As I work my way through The Seeker’s Guide, I naturally want to know more about Mitch Horowitz. I found an interview with him on The Creative Independent website that was published in October 2022. He seems like an interesting character with interesting things to say that resonate with my way of thinking.
On the question of distraction, Mitch had this to say:
Not when I’m passionate. If I’m dedicated to a project that I love, I just move forward with the velocity of a bullet and I don’t experience any distractions whatsoever. I encourage people to watch for those areas in life where they don’t experience distractions, there can be a very important message there.
This has been true in my experience as well. The times I don’t get distracted are when I’m deep in the creative process, whether that’s editing a blog post or editing a podcast or video. The intense concentration sends me into a flow state. The rest of the world ceases to exist. There is only me and the object of my focus.
Mitch attributes it too the interplay between emotions and thoughts.
This interplay comes together when you are truly passionate about something. You bring a level of enthusiasm with you that captures your attention. And if you can bring this level of enthusiasm to more areas of your life the less distracted you’ll be. One of Mitch’s spiritual teachers told him he should do everything with heart. It’s like what Don Juan said to Castaneda in The Teachings of Don Juan:
Does this path have a heart? If it does, the path is good; if it doesn’t it is of no use. Both paths lead nowhere; but one has a heart, the other doesn’t. One makes for a joyful journey; as long as you follow it, you are one with it. The other will make you curse your life. One makes you strong; the other weakens you.The Teachings of Don Juan
You do best that which you do all the time. Passion is great, but if you don’t put in the work, nothing happens. You have to put in the sweat equity. The simple fact is, as Mitch says:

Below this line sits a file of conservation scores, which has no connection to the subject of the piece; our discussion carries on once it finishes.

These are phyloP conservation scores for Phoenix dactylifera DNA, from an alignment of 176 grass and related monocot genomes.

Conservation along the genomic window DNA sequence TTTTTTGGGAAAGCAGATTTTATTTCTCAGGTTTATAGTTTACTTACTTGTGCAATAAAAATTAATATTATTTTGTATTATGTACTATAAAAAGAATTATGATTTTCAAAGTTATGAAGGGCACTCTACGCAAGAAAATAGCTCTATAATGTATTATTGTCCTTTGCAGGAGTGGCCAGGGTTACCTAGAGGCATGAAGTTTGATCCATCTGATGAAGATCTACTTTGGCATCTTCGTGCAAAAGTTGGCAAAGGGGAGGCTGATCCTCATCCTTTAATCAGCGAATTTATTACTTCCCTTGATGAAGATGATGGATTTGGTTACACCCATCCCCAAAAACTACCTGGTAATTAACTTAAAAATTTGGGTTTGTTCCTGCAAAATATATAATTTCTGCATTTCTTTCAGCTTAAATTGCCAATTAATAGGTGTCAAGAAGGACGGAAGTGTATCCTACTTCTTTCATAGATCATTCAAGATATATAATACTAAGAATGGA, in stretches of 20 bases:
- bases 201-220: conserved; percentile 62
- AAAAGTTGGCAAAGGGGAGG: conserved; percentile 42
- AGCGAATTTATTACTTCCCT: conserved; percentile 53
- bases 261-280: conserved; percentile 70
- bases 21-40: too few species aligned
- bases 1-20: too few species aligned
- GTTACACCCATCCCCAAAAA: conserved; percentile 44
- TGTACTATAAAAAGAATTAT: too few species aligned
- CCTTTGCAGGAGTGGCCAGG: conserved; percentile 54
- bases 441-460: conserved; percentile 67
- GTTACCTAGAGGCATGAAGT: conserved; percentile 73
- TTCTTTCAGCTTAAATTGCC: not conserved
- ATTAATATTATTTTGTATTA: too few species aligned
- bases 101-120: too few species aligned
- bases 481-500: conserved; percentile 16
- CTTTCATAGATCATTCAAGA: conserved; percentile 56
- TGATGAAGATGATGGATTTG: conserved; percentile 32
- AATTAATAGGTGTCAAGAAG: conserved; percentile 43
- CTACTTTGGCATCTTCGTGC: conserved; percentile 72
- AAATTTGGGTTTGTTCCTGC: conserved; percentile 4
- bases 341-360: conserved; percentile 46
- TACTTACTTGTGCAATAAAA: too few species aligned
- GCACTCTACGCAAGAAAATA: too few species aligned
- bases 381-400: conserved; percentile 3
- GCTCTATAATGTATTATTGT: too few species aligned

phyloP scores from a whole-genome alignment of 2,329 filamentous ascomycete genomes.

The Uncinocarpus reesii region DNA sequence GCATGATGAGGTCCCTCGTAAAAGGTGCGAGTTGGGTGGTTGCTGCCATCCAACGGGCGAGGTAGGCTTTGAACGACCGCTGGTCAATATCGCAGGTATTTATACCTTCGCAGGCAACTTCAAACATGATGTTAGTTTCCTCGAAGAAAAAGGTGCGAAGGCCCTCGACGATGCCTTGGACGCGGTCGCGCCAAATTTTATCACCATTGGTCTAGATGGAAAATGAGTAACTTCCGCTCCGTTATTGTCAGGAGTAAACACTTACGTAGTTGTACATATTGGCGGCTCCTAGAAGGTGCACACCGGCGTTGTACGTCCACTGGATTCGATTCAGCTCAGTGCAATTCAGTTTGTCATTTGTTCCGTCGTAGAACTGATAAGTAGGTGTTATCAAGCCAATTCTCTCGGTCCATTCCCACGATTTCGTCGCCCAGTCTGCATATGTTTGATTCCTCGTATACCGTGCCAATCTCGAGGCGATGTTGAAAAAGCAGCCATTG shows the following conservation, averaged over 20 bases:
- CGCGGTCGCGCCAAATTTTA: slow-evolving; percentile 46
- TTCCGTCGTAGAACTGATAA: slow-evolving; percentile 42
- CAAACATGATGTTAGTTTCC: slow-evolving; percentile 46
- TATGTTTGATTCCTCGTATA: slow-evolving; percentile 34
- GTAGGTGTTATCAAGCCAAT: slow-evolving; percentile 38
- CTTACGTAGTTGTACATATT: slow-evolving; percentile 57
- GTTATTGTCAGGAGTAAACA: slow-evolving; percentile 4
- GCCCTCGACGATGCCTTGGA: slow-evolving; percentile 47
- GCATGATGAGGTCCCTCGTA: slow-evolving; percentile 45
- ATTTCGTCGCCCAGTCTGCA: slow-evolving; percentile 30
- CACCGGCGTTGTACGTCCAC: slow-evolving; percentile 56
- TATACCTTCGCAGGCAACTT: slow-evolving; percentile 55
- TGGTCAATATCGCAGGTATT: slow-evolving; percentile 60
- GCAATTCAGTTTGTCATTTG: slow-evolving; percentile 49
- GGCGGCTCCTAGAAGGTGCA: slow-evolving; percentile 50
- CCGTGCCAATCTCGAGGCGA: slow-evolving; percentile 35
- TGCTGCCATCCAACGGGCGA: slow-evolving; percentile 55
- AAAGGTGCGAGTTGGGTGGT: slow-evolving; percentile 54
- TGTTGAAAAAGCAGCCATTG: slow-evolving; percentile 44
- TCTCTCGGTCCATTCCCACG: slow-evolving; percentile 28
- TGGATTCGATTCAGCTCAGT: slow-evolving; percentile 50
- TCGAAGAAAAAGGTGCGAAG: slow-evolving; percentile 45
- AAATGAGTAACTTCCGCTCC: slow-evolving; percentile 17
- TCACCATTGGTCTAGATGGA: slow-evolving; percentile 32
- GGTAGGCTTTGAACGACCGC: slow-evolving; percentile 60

you get better at what you do frequently, which is another facet of why it’s so important to have a definite chief aim. So if you’re a dancer or a programmer or a martial artist, or a writer, or a cabinet maker, or whatever it is that you do in life, your excellence in that area will yield to time. And the impulse, the passion in itself is insufficient. It’s an ignition point, but we all know that to build a fire requires a very meticulous process. And those of us who have been camping know how haste will extinguish a bonfire quicker than anything else. It requires building, There’s a lattice work that’s there. So, passion is obviously a vital ingredient. If you’re cold and you need to build a fire, you’re not going to have any divided impulses about the task at hand. But in order to succeed at the task in hand, a great deal of meticulousness is necessary.
The last thing I want to highlight from this article is Mitch’s reframing of manifestation to what he calls selection. So there is this idea that we create our own reality. And this reality is created through what we focus on. Manifestation encourages you to focus on what you want in order to manifest it into reality. The problem Mitch says is that:
We all think that we know what we want in life. We’re very conditioned by repetition, by peer orientation to think that we know what we want, but we also engage in a great deal of internalized inhibition and conformity, and sometimes we repeat things to ourselves so frequently by rote about what we want in terms of relationships or career or creative output that we’re apt to regard those things without verification.
The results of this is that we get “something” but often times it’s not quite what we wanted. And we can become disheartened by this because we feel like we put in the effort, asked the Universe for what we wanted, only to receive something that still leaves us dissatisfied.
The reason for this Mitch suggests is that we have spent adequate time with the question “What do I want in life?” We haven’t moved past the surface thoughts. We haven’t gone deep. What Mitch suggests is this:
I encourage the individual in an atmosphere of total privacy, just within the confines of his or her psyche, to really ask with complete unembarrassed intimacy, “What do I want in life?” Not conditioning it, not subjecting it to things that have been repeated to us so long that they sound like innate truths of life and not to feel that we need anyone else’s approbation, whether that anyone else might be peers or might be some personal conception of god or some other greater force. I ask the individual to really get down into the guts of things and place themselves naked in front of the question, “What do I really want?” That clarified wish by itself can be extremely powerful.
I mentioned chief aim earlier. I want to touch on that briefly before we finish. Having a chief aim is a concept borrowed from Napoleon Hill in Think and Grow Rich. He says that we should have one chief aim in life. Hill believed that having a clear purpose in life was essential for success. He argued that having a chief aim – a single, long-term goal – was essential to focus one’s time and energy. Hill believed that this one goal should be pursued with relentless determination.
Focused concentration creates force.